Tagger Microscope Mechanical Design
A light-sealed enclosure for the Tagger Microscope is under design. The following requirements have been set forth to constrain it:
- hermetically sealed from light
- if possible, have the ability to work at all usable energies (not just ~9 GeV of GlueX)
- motorized, internal, 3-point adjustment to bring the fiber array plane to appropriate alignment with that of the electrons
- plan for SiPM amplifier board alignment to fiber waveguides (out of the electron plane)
- appropriate room for bending these stiff 2 mm square fibers
- pulser assembly for testing the Tagger without beam
- clearance from all structural elements in front of the scintillators to avoid multiple scattering and bremsstrahlung as well as minimal material downstream of the scintillators
Solutions to these is discussed below.
Managing 500 Fibers
In an effort to manage this large two-dimensional array of 5x100 fiber pairs (scintillator and its waveguide), it has been segmented into 20 fiber modules, 5x5 each. This is a convenient unit both mechanically and in terms of readout: on the electronics end the DAC supplying bias voltages to individual SiPMs have 32 channels and consequently, the SiPM bias and amplifier board has been instrumented with 30 SiPMs. (The two remaining channels have been reserved for DAC calibration and SiPM amplifier gain control.) Each fiber module with its 25 fibers is nicely paired with one board (leaving 5 spare channels). This arrangement also makes channel addressing very convenient. A 5x6 bundling with 17 resulting modules is another approach, and will likely be adopted if the spare channels per electronics set is not thought necessary.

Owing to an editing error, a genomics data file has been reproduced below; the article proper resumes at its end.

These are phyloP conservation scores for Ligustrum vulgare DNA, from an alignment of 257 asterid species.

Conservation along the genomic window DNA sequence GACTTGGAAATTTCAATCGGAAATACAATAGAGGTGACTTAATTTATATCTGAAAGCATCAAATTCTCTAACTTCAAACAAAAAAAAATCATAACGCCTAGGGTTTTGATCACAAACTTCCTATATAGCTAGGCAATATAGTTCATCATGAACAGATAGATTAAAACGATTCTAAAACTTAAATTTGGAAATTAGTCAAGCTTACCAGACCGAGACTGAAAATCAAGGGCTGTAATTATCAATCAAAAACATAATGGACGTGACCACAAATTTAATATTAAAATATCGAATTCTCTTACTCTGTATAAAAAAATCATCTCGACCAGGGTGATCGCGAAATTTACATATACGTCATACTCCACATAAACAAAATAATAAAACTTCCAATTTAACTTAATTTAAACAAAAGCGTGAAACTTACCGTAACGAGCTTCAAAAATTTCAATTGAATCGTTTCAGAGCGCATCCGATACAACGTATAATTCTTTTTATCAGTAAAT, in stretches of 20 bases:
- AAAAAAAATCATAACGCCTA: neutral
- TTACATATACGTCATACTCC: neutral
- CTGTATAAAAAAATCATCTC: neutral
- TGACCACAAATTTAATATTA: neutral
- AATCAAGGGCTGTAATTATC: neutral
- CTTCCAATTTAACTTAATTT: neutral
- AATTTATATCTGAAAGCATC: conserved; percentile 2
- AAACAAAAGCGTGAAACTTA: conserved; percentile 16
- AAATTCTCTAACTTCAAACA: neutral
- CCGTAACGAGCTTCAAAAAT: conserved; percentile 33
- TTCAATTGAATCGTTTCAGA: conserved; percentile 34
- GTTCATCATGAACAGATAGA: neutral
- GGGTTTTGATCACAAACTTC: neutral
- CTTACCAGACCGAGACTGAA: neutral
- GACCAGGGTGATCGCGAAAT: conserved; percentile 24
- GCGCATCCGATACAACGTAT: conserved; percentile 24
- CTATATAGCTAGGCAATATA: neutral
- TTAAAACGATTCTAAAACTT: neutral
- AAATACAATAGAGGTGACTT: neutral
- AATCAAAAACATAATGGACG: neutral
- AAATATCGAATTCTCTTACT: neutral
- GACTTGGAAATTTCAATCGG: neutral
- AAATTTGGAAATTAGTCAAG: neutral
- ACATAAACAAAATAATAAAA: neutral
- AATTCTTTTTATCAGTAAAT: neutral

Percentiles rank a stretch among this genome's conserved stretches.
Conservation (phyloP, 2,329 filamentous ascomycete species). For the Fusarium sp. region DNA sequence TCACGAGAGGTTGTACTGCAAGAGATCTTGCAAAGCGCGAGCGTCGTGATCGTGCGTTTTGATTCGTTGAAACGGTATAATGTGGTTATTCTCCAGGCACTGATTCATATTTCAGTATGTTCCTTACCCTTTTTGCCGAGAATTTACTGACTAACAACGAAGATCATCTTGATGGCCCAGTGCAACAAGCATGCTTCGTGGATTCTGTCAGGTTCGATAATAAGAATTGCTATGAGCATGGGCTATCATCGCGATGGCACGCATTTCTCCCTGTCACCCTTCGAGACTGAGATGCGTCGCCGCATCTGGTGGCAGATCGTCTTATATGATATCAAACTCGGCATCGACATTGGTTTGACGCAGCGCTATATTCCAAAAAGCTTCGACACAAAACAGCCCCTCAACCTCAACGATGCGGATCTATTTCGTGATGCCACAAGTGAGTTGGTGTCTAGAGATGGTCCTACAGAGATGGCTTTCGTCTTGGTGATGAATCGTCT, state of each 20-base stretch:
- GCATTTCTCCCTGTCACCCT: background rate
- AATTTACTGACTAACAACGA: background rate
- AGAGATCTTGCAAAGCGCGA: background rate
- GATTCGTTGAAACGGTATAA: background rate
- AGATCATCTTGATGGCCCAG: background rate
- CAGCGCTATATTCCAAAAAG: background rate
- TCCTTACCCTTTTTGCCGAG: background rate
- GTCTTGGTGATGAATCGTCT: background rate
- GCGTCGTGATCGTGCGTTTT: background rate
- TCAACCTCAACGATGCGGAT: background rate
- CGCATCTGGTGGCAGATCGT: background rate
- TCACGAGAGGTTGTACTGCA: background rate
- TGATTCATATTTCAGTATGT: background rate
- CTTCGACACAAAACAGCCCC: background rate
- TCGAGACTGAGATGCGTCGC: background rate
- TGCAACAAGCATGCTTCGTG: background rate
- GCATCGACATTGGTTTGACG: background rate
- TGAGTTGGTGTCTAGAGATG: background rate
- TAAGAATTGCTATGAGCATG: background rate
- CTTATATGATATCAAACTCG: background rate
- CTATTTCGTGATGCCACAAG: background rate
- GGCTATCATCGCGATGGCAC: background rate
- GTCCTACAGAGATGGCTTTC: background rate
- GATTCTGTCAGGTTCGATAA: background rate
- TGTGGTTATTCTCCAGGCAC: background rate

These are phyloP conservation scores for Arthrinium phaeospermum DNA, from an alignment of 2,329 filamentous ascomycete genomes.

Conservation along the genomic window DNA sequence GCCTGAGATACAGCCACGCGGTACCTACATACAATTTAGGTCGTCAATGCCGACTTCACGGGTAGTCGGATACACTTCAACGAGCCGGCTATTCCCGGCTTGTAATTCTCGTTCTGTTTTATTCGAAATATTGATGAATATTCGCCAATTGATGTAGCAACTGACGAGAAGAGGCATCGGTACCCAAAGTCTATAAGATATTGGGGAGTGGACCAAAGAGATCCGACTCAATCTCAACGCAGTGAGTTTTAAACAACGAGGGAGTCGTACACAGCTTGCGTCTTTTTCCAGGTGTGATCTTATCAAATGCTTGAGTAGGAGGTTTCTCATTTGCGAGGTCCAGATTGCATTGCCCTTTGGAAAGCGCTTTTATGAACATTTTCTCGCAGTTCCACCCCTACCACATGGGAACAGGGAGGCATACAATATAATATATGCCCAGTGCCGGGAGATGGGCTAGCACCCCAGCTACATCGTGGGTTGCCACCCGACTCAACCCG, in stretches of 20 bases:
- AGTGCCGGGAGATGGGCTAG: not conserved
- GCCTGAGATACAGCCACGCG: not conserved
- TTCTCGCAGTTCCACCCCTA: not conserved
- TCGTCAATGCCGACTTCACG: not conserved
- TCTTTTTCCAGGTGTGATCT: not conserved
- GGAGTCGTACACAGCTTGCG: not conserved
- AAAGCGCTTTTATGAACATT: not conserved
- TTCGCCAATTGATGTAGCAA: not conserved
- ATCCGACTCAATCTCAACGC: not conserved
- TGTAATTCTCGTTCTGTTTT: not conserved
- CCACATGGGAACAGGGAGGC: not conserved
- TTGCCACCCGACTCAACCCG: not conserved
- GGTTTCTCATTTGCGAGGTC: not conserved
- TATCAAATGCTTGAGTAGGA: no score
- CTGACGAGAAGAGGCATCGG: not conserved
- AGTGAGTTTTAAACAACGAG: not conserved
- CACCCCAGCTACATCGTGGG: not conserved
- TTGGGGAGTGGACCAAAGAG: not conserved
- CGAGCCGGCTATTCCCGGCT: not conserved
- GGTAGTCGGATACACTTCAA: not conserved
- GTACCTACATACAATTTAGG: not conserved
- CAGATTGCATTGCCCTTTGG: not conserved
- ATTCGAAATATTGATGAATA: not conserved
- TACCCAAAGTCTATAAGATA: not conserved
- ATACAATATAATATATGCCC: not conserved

The bundle of 25 fibers is glued together and then glued onto an aluminum strip with alignment bolts on both sides. The strips allow precise mounting and fastening onto a set of rails (described below). The current assembly plan requires each the modules to be inserted sequentially from one side along these rails in the positioned forced by the rail configuration. In most cases (when aligning to small crossing angles) the modules will be parallel to one another and may be aligned against each other.
3-point Fiber Array Adjustment
The simplest design for a 3-point adjustable plane on which the fiber modules would be mounted is to have it rest directly on motor shafts positioned vertically. The threaded shafts can lift and lower their respective points by mating them to a threaded through-holes on an elbow assembly that will keep that point fixed but flexible with respect to motion at other points of adjustment. The adjacent drawing shows how the shaft actually couples to the railing via two axles (the cylinder mating to the shaft and screw connecting the block to the rail structure) to allow for the motion at other points of adjustment.